Thursday, April 8, 2010

by Michael Sheldon

He caused quite a sensation at the Library of Congress on a cold day in December of 1906. Copyright legislation was being discussed at a meeting with lawyers, authors, and publishers.
The famous guest removed his overcoat revealing a white suit that shocked everyone in the room and was written about in all the newspapers. Wearing this particular color was intentional.
Mark Twain was used to being the center of attention, so he decided, at the age of seventy-one, that he was going to wear white until the end of his life. To him, it signified eternal youth and he didn't care what people said or thought.
The last three and a half years of his life, Twain lived large. He picked fights, wrote, visited Bermuda, played billiards, had a mansion built in the style of an Italian villa in Redding, Connecticut, got in trouble, stayed out late partying, and was almost swindled out of everything that he owned. His acerbic wit never faltered and wherever he appeared, there was always a crowd.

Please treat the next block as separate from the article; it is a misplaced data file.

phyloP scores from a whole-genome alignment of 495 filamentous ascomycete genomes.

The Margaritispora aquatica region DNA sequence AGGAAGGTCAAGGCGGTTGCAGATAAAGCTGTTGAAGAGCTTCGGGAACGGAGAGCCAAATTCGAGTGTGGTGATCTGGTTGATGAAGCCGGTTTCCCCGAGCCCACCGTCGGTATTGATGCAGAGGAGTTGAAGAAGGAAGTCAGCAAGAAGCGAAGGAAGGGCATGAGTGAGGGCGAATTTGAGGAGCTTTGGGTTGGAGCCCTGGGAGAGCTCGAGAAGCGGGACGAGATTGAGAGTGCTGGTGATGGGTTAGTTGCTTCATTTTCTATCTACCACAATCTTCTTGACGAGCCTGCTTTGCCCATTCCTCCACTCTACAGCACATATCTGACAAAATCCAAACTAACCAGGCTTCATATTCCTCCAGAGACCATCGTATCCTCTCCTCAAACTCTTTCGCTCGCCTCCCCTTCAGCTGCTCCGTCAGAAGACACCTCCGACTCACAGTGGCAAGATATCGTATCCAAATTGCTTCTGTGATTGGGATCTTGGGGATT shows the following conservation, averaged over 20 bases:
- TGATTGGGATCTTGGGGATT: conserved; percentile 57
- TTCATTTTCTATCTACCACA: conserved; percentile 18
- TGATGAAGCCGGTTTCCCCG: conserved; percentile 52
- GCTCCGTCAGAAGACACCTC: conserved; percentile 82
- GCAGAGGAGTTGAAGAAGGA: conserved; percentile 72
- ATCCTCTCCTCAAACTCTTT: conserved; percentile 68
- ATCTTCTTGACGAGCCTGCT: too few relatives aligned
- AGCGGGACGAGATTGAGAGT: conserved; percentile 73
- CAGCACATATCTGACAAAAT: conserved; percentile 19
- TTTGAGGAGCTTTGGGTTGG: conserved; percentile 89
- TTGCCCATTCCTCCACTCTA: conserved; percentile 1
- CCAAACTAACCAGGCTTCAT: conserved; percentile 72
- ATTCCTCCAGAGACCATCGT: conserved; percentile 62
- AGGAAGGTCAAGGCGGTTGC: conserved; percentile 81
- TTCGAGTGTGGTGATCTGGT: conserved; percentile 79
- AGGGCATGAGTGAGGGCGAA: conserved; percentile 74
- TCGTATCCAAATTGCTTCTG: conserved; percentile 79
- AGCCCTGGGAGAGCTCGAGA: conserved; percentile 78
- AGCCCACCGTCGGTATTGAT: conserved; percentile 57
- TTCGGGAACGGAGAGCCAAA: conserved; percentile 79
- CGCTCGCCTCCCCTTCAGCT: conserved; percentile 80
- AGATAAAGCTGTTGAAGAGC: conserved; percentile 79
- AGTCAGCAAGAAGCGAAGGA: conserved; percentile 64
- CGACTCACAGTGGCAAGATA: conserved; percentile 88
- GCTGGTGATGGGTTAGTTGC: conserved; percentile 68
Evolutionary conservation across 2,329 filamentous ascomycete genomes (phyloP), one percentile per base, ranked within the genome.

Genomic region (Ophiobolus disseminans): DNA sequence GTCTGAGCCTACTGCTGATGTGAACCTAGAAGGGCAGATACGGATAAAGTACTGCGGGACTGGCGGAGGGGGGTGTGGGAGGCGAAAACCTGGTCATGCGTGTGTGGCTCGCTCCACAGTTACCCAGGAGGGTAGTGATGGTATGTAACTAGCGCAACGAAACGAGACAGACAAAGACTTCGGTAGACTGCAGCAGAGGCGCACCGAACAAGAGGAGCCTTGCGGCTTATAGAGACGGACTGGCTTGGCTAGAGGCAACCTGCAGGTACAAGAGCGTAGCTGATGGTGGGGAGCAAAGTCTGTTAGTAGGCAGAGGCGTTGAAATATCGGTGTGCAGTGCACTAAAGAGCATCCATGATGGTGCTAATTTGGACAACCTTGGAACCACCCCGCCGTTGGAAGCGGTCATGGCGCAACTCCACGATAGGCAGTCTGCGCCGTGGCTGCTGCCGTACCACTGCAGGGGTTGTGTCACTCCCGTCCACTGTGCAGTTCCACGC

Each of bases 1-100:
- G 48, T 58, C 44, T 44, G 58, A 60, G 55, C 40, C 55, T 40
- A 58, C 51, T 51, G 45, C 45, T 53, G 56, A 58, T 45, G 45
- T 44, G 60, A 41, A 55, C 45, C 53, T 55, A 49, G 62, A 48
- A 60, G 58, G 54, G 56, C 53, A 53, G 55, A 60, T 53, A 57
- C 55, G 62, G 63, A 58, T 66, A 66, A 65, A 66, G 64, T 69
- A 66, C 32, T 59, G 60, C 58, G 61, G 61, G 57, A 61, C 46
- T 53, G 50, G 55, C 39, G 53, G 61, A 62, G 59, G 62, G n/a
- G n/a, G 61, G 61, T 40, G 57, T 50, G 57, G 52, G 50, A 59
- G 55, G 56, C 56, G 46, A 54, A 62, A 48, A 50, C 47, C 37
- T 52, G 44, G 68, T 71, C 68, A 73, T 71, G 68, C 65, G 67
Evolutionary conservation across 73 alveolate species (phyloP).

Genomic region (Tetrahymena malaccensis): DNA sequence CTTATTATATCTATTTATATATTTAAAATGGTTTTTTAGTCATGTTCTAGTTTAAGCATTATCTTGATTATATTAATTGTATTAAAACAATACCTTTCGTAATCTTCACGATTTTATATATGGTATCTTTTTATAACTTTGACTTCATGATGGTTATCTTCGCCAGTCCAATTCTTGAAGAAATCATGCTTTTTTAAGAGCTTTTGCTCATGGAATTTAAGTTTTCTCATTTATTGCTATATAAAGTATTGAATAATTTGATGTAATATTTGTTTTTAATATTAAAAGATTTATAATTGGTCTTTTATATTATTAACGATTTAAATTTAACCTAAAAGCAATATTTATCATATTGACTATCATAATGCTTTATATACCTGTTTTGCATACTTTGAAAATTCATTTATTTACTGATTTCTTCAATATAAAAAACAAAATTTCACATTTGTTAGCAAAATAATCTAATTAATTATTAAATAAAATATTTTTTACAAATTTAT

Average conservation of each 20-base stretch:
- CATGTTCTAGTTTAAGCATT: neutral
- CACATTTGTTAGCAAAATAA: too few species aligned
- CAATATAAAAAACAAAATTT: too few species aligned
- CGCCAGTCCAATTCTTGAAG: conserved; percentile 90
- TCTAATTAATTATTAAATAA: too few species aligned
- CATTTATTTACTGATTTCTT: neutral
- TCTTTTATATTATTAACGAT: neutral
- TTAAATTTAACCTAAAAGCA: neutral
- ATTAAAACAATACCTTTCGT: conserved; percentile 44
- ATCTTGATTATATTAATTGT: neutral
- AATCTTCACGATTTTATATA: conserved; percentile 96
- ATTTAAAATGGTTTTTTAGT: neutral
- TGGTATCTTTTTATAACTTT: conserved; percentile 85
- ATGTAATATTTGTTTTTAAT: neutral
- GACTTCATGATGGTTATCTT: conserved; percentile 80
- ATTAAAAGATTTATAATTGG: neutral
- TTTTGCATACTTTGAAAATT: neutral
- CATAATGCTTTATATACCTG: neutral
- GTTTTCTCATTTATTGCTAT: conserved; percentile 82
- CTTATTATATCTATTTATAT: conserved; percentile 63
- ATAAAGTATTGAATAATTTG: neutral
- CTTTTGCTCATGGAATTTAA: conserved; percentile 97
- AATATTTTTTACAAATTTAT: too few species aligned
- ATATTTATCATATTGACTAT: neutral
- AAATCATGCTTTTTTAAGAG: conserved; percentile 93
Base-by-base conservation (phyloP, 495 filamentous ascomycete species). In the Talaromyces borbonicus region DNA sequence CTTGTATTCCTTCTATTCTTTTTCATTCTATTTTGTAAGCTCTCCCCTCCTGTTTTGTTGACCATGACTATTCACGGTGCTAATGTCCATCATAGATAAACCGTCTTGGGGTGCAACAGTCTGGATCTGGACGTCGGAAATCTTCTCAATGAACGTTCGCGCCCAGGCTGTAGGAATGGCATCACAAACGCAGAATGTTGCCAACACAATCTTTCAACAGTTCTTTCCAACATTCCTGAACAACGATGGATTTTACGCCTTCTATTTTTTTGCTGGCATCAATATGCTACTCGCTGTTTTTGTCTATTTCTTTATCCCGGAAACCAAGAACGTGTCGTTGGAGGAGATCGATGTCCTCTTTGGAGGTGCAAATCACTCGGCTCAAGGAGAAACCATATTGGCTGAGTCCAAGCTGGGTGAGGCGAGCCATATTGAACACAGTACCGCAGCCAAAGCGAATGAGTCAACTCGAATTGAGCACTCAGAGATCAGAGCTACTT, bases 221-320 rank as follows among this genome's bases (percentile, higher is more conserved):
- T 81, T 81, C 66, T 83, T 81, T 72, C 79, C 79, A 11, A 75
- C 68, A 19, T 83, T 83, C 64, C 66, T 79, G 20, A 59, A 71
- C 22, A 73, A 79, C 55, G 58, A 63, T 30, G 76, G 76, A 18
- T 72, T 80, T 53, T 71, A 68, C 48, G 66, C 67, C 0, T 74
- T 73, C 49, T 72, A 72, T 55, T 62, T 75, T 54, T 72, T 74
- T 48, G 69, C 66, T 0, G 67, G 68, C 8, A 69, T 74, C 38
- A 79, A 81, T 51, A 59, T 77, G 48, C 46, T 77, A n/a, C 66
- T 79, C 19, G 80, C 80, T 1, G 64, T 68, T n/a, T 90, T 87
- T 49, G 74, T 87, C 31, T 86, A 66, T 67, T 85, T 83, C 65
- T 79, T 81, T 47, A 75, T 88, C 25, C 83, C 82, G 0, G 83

Mark Twain: Man in White is a superb biography. Extremely well-researched and written, effortlessly, Michael Sheldon has produced a masterful tale.
Between the incredible photographs and Twain's irreverent anecdotes at the beginning of each chapter, this book is an absolute joy to read. I loved it.
Very highly recommended.